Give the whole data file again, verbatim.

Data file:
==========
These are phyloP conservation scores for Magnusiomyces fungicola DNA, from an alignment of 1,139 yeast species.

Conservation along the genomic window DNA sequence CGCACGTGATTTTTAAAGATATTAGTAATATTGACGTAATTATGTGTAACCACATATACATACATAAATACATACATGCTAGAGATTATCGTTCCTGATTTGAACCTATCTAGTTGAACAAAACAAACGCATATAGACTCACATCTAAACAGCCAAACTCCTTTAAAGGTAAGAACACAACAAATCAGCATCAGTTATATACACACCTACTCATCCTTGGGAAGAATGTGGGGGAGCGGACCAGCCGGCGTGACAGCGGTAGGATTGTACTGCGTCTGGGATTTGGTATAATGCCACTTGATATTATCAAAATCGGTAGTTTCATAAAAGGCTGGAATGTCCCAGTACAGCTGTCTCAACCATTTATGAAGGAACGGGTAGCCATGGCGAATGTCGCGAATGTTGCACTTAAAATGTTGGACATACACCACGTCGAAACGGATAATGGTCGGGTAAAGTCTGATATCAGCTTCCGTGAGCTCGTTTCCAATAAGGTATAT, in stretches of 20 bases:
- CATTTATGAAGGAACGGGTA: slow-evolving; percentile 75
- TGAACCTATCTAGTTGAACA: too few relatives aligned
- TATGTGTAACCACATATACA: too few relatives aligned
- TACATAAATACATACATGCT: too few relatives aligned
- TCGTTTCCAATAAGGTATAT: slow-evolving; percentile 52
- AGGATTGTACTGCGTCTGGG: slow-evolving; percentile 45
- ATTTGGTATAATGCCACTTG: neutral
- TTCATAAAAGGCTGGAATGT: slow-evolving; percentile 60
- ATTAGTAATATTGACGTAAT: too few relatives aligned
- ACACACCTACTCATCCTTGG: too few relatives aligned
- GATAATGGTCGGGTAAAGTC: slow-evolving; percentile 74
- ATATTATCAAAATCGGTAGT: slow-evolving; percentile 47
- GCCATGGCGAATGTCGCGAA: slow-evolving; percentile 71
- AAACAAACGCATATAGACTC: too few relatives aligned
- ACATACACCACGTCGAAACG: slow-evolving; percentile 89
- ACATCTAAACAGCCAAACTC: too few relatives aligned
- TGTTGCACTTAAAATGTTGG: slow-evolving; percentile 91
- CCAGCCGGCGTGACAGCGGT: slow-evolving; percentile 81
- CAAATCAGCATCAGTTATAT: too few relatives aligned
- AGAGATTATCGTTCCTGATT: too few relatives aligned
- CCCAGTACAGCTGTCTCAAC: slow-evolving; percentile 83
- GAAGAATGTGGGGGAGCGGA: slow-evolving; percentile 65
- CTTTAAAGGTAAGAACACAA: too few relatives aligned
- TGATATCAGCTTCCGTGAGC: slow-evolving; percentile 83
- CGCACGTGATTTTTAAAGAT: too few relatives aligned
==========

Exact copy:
These are phyloP conservation scores for Magnusiomyces fungicola DNA, from an alignment of 1,139 yeast species.

Conservation along the genomic window DNA sequence CGCACGTGATTTTTAAAGATATTAGTAATATTGACGTAATTATGTGTAACCACATATACATACATAAATACATACATGCTAGAGATTATCGTTCCTGATTTGAACCTATCTAGTTGAACAAAACAAACGCATATAGACTCACATCTAAACAGCCAAACTCCTTTAAAGGTAAGAACACAACAAATCAGCATCAGTTATATACACACCTACTCATCCTTGGGAAGAATGTGGGGGAGCGGACCAGCCGGCGTGACAGCGGTAGGATTGTACTGCGTCTGGGATTTGGTATAATGCCACTTGATATTATCAAAATCGGTAGTTTCATAAAAGGCTGGAATGTCCCAGTACAGCTGTCTCAACCATTTATGAAGGAACGGGTAGCCATGGCGAATGTCGCGAATGTTGCACTTAAAATGTTGGACATACACCACGTCGAAACGGATAATGGTCGGGTAAAGTCTGATATCAGCTTCCGTGAGCTCGTTTCCAATAAGGTATAT, in stretches of 20 bases:
- CATTTATGAAGGAACGGGTA: slow-evolving; percentile 75
- TGAACCTATCTAGTTGAACA: too few relatives aligned
- TATGTGTAACCACATATACA: too few relatives aligned
- TACATAAATACATACATGCT: too few relatives aligned
- TCGTTTCCAATAAGGTATAT: slow-evolving; percentile 52
- AGGATTGTACTGCGTCTGGG: slow-evolving; percentile 45
- ATTTGGTATAATGCCACTTG: neutral
- TTCATAAAAGGCTGGAATGT: slow-evolving; percentile 60
- ATTAGTAATATTGACGTAAT: too few relatives aligned
- ACACACCTACTCATCCTTGG: too few relatives aligned
- GATAATGGTCGGGTAAAGTC: slow-evolving; percentile 74
- ATATTATCAAAATCGGTAGT: slow-evolving; percentile 47
- GCCATGGCGAATGTCGCGAA: slow-evolving; percentile 71
- AAACAAACGCATATAGACTC: too few relatives aligned
- ACATACACCACGTCGAAACG: slow-evolving; percentile 89
- ACATCTAAACAGCCAAACTC: too few relatives aligned
- TGTTGCACTTAAAATGTTGG: slow-evolving; percentile 91
- CCAGCCGGCGTGACAGCGGT: slow-evolving; percentile 81
- CAAATCAGCATCAGTTATAT: too few relatives aligned
- AGAGATTATCGTTCCTGATT: too few relatives aligned
- CCCAGTACAGCTGTCTCAAC: slow-evolving; percentile 83
- GAAGAATGTGGGGGAGCGGA: slow-evolving; percentile 65
- CTTTAAAGGTAAGAACACAA: too few relatives aligned
- TGATATCAGCTTCCGTGAGC: slow-evolving; percentile 83
- CGCACGTGATTTTTAAAGAT: too few relatives aligned